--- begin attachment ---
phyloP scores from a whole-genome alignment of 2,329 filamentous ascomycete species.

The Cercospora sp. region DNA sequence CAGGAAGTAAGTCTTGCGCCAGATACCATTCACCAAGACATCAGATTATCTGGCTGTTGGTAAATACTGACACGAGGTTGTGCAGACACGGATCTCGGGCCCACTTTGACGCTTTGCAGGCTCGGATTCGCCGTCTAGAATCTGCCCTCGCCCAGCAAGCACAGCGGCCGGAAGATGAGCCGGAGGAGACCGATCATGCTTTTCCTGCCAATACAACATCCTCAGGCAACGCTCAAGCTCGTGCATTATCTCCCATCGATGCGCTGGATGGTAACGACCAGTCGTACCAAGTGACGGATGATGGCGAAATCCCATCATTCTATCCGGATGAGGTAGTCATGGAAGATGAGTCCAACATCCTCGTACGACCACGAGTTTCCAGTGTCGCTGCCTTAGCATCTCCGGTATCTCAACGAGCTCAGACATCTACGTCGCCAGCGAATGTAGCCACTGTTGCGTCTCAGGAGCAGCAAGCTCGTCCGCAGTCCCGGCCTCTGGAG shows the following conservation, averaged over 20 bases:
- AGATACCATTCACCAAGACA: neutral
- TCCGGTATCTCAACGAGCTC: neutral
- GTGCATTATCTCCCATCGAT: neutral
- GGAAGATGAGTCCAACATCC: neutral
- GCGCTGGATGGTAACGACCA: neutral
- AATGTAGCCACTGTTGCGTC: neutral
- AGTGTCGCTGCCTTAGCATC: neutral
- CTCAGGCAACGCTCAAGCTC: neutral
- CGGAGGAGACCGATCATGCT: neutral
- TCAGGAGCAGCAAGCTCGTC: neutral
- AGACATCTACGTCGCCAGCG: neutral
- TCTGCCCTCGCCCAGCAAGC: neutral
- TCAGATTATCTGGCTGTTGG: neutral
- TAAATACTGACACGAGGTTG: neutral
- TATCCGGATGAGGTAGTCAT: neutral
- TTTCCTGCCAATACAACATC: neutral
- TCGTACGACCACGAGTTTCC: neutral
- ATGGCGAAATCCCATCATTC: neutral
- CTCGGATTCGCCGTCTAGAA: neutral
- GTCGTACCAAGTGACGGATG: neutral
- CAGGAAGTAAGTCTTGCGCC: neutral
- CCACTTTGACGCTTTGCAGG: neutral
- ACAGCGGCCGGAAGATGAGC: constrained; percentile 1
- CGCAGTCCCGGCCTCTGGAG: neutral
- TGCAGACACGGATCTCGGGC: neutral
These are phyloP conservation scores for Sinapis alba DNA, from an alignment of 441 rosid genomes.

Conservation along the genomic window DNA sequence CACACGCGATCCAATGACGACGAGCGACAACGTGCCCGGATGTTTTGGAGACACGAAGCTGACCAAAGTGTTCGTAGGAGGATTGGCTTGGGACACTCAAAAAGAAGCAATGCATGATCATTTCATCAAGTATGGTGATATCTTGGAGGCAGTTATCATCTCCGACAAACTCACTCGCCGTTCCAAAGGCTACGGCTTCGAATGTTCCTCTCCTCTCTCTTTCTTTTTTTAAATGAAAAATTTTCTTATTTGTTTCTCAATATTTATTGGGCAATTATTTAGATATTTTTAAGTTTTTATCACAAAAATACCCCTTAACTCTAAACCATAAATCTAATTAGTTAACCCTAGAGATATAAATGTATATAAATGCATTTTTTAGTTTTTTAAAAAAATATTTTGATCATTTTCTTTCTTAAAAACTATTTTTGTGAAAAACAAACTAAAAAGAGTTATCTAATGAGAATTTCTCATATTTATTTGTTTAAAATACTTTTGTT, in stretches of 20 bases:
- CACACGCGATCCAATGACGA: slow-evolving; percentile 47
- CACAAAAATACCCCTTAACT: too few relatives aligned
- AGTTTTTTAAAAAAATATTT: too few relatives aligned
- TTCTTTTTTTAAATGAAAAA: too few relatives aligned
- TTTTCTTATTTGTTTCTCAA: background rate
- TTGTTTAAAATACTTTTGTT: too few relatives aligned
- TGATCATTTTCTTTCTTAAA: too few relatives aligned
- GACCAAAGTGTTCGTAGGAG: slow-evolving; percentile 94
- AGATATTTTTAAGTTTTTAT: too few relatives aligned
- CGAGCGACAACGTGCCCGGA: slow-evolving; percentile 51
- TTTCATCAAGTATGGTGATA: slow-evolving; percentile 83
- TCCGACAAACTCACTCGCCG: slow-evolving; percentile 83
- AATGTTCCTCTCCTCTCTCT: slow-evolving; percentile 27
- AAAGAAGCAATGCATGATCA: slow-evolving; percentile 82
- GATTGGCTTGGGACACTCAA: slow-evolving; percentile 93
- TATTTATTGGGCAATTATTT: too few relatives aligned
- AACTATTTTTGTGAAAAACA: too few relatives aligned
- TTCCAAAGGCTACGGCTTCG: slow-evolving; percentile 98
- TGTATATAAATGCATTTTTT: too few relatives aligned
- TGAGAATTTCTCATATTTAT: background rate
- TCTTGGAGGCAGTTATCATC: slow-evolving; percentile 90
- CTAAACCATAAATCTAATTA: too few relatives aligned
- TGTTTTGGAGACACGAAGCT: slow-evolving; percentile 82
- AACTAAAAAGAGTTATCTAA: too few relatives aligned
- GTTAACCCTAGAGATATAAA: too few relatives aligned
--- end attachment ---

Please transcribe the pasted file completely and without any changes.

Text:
phyloP scores from a whole-genome alignment of 2,329 filamentous ascomycete species.

The Cercospora sp. region DNA sequence CAGGAAGTAAGTCTTGCGCCAGATACCATTCACCAAGACATCAGATTATCTGGCTGTTGGTAAATACTGACACGAGGTTGTGCAGACACGGATCTCGGGCCCACTTTGACGCTTTGCAGGCTCGGATTCGCCGTCTAGAATCTGCCCTCGCCCAGCAAGCACAGCGGCCGGAAGATGAGCCGGAGGAGACCGATCATGCTTTTCCTGCCAATACAACATCCTCAGGCAACGCTCAAGCTCGTGCATTATCTCCCATCGATGCGCTGGATGGTAACGACCAGTCGTACCAAGTGACGGATGATGGCGAAATCCCATCATTCTATCCGGATGAGGTAGTCATGGAAGATGAGTCCAACATCCTCGTACGACCACGAGTTTCCAGTGTCGCTGCCTTAGCATCTCCGGTATCTCAACGAGCTCAGACATCTACGTCGCCAGCGAATGTAGCCACTGTTGCGTCTCAGGAGCAGCAAGCTCGTCCGCAGTCCCGGCCTCTGGAG shows the following conservation, averaged over 20 bases:
- AGATACCATTCACCAAGACA: neutral
- TCCGGTATCTCAACGAGCTC: neutral
- GTGCATTATCTCCCATCGAT: neutral
- GGAAGATGAGTCCAACATCC: neutral
- GCGCTGGATGGTAACGACCA: neutral
- AATGTAGCCACTGTTGCGTC: neutral
- AGTGTCGCTGCCTTAGCATC: neutral
- CTCAGGCAACGCTCAAGCTC: neutral
- CGGAGGAGACCGATCATGCT: neutral
- TCAGGAGCAGCAAGCTCGTC: neutral
- AGACATCTACGTCGCCAGCG: neutral
- TCTGCCCTCGCCCAGCAAGC: neutral
- TCAGATTATCTGGCTGTTGG: neutral
- TAAATACTGACACGAGGTTG: neutral
- TATCCGGATGAGGTAGTCAT: neutral
- TTTCCTGCCAATACAACATC: neutral
- TCGTACGACCACGAGTTTCC: neutral
- ATGGCGAAATCCCATCATTC: neutral
- CTCGGATTCGCCGTCTAGAA: neutral
- GTCGTACCAAGTGACGGATG: neutral
- CAGGAAGTAAGTCTTGCGCC: neutral
- CCACTTTGACGCTTTGCAGG: neutral
- ACAGCGGCCGGAAGATGAGC: constrained; percentile 1
- CGCAGTCCCGGCCTCTGGAG: neutral
- TGCAGACACGGATCTCGGGC: neutral
These are phyloP conservation scores for Sinapis alba DNA, from an alignment of 441 rosid genomes.

Conservation along the genomic window DNA sequence CACACGCGATCCAATGACGACGAGCGACAACGTGCCCGGATGTTTTGGAGACACGAAGCTGACCAAAGTGTTCGTAGGAGGATTGGCTTGGGACACTCAAAAAGAAGCAATGCATGATCATTTCATCAAGTATGGTGATATCTTGGAGGCAGTTATCATCTCCGACAAACTCACTCGCCGTTCCAAAGGCTACGGCTTCGAATGTTCCTCTCCTCTCTCTTTCTTTTTTTAAATGAAAAATTTTCTTATTTGTTTCTCAATATTTATTGGGCAATTATTTAGATATTTTTAAGTTTTTATCACAAAAATACCCCTTAACTCTAAACCATAAATCTAATTAGTTAACCCTAGAGATATAAATGTATATAAATGCATTTTTTAGTTTTTTAAAAAAATATTTTGATCATTTTCTTTCTTAAAAACTATTTTTGTGAAAAACAAACTAAAAAGAGTTATCTAATGAGAATTTCTCATATTTATTTGTTTAAAATACTTTTGTT, in stretches of 20 bases:
- CACACGCGATCCAATGACGA: slow-evolving; percentile 47
- CACAAAAATACCCCTTAACT: too few relatives aligned
- AGTTTTTTAAAAAAATATTT: too few relatives aligned
- TTCTTTTTTTAAATGAAAAA: too few relatives aligned
- TTTTCTTATTTGTTTCTCAA: background rate
- TTGTTTAAAATACTTTTGTT: too few relatives aligned
- TGATCATTTTCTTTCTTAAA: too few relatives aligned
- GACCAAAGTGTTCGTAGGAG: slow-evolving; percentile 94
- AGATATTTTTAAGTTTTTAT: too few relatives aligned
- CGAGCGACAACGTGCCCGGA: slow-evolving; percentile 51
- TTTCATCAAGTATGGTGATA: slow-evolving; percentile 83
- TCCGACAAACTCACTCGCCG: slow-evolving; percentile 83
- AATGTTCCTCTCCTCTCTCT: slow-evolving; percentile 27
- AAAGAAGCAATGCATGATCA: slow-evolving; percentile 82
- GATTGGCTTGGGACACTCAA: slow-evolving; percentile 93
- TATTTATTGGGCAATTATTT: too few relatives aligned
- AACTATTTTTGTGAAAAACA: too few relatives aligned
- TTCCAAAGGCTACGGCTTCG: slow-evolving; percentile 98
- TGTATATAAATGCATTTTTT: too few relatives aligned
- TGAGAATTTCTCATATTTAT: background rate
- TCTTGGAGGCAGTTATCATC: slow-evolving; percentile 90
- CTAAACCATAAATCTAATTA: too few relatives aligned
- TGTTTTGGAGACACGAAGCT: slow-evolving; percentile 82
- AACTAAAAAGAGTTATCTAA: too few relatives aligned
- GTTAACCCTAGAGATATAAA: too few relatives aligned